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Tuesday, September 6, 2011

Labor Day; U.S. Has Weakest Employment Protections Among OECD and BRICS

This is the first in a series of posts on the sorry state of American labor. International comparisons make this very clear. U.S. workers are more vulnerable than workers in any Organization for Economic Cooperation and Development (rich industrialized democracies) members or even the BRIC countries (Brazil, Russia, India, and China, with Estonia, Indonesia, and South Africa included as comparisons for good measure) to being fired unfairly, to not getting severance pay, to getting the least notice on mass layoffs or being fired, to being stuck on a mouse wheel of temporary positions, altogether a total of 21 measures that the OECD used to determine how well workers' rights at work are protected.

Not only is the United States in last place, it isn't even close. In the oldest version of the OECD's employment protection measure, for which data goes back to 1985, the U.S. score in 2008 was 0.21, unchanged since 1990. The next lowest were Canada and the United Kingdom at 0.75, while the other G-7 countries clock in with Japan (1.43), Germany (2.12), France (3.05), and Italy (1.89). Note that this measure uses only 14 elements; the full 21-element version begins only with 2008. The OECD considers the newer measure better, and the United States, while still last, does not lag quite so badly: U.S. (0.85), Canada (1.02), U.K. (1.09), Japan (1.73), Germany (2.63), France (3.00), and Italy (2.58). The unweighted OECD average on the new measure is 2.24 in 2008, while Brazil is 2.27, Russia 1.80, India 2.63, and China 2.80.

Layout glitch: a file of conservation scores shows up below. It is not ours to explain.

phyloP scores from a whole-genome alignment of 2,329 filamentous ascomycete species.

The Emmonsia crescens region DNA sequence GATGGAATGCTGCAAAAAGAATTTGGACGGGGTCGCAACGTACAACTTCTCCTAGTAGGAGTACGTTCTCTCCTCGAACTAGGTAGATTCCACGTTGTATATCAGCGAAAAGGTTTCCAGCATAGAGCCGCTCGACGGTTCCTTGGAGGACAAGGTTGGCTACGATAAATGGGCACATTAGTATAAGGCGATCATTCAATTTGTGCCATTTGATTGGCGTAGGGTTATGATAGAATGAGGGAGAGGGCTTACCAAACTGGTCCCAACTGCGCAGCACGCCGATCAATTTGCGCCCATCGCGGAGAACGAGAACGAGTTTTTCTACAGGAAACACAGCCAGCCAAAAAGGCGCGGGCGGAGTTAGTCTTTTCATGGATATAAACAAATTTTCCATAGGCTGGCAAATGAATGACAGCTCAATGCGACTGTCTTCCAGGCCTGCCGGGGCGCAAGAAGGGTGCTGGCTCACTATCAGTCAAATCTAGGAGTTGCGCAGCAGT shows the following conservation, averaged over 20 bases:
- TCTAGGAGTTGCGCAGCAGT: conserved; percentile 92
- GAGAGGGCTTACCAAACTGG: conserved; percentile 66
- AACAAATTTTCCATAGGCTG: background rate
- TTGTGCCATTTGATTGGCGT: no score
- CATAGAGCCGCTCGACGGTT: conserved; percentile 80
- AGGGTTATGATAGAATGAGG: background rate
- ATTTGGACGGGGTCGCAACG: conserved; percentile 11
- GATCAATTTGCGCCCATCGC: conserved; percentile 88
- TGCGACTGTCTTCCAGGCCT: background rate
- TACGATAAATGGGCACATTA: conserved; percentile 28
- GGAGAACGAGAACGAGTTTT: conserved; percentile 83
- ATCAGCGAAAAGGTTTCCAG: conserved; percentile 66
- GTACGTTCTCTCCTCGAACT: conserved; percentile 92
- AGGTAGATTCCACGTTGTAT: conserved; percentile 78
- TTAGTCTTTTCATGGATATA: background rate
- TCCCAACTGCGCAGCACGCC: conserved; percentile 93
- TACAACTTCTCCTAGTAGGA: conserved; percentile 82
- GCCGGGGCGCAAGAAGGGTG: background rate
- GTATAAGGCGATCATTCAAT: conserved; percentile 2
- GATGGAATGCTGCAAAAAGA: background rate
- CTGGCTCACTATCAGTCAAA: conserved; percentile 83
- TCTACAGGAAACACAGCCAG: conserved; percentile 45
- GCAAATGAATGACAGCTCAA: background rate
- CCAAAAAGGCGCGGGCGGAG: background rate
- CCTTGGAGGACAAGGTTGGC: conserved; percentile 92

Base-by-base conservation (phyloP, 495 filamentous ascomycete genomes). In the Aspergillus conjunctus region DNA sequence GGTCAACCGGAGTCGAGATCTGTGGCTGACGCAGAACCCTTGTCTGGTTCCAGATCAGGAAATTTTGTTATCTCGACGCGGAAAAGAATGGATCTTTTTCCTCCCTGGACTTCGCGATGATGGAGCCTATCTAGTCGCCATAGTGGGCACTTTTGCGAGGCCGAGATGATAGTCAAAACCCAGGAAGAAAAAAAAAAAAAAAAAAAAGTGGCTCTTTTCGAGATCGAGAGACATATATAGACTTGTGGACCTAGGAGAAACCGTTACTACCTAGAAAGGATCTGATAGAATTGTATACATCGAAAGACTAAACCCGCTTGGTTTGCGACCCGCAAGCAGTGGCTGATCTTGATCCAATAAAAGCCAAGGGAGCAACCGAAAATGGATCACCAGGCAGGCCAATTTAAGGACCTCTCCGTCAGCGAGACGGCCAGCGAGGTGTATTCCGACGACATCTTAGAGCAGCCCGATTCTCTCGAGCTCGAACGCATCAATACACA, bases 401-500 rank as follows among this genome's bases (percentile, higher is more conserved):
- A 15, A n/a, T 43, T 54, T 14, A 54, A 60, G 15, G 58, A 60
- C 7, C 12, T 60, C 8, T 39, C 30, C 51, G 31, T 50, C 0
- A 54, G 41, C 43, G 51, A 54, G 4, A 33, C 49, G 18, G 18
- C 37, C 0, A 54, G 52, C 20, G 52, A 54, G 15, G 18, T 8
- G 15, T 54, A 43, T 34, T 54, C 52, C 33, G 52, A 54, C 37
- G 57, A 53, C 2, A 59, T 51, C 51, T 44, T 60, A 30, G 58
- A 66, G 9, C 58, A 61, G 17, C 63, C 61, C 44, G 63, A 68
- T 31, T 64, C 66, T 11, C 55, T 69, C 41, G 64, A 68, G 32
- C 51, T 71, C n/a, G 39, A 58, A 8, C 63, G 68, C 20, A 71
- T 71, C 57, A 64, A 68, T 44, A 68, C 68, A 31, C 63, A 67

Employment Protection in 2008 in OECD and selected non-OECD countries*
Scale from 0 (least stringent) to 6 (most restrictive)

Click here to downlad the data

Source: OECD

The bottom line is that American workers enjoy the least protection out of all major economies in the world. Protections against individual firing, collective dismissals, and ability to get off temporary employment are as weak as they can be. Happy Labor Day!

Data notes: The basic methodology (with a link to the full methodology) is here. 

The raw data for these measures is at OECD StatExtracts, then click on “Labour” in the left-hand menu to expand the category, then “Employment Protection,” and finally “Strictness of employment protection – overall.”


  1. You should take into effect unemployment insurance into the equation. Some countries push the companies to take a more active role while some countries push the government to do so. I would be curious to see the breakdown.

  2. That's a good point. It would be very interesting to compare unemployment insurance among the OECD countries, and of course there is lots of variation from state to state within the U.S.

  3. Obviously, under the working conditions in the USA as detailed in the article's graph, unemployment insurance is more required in the USA than anywhere else.

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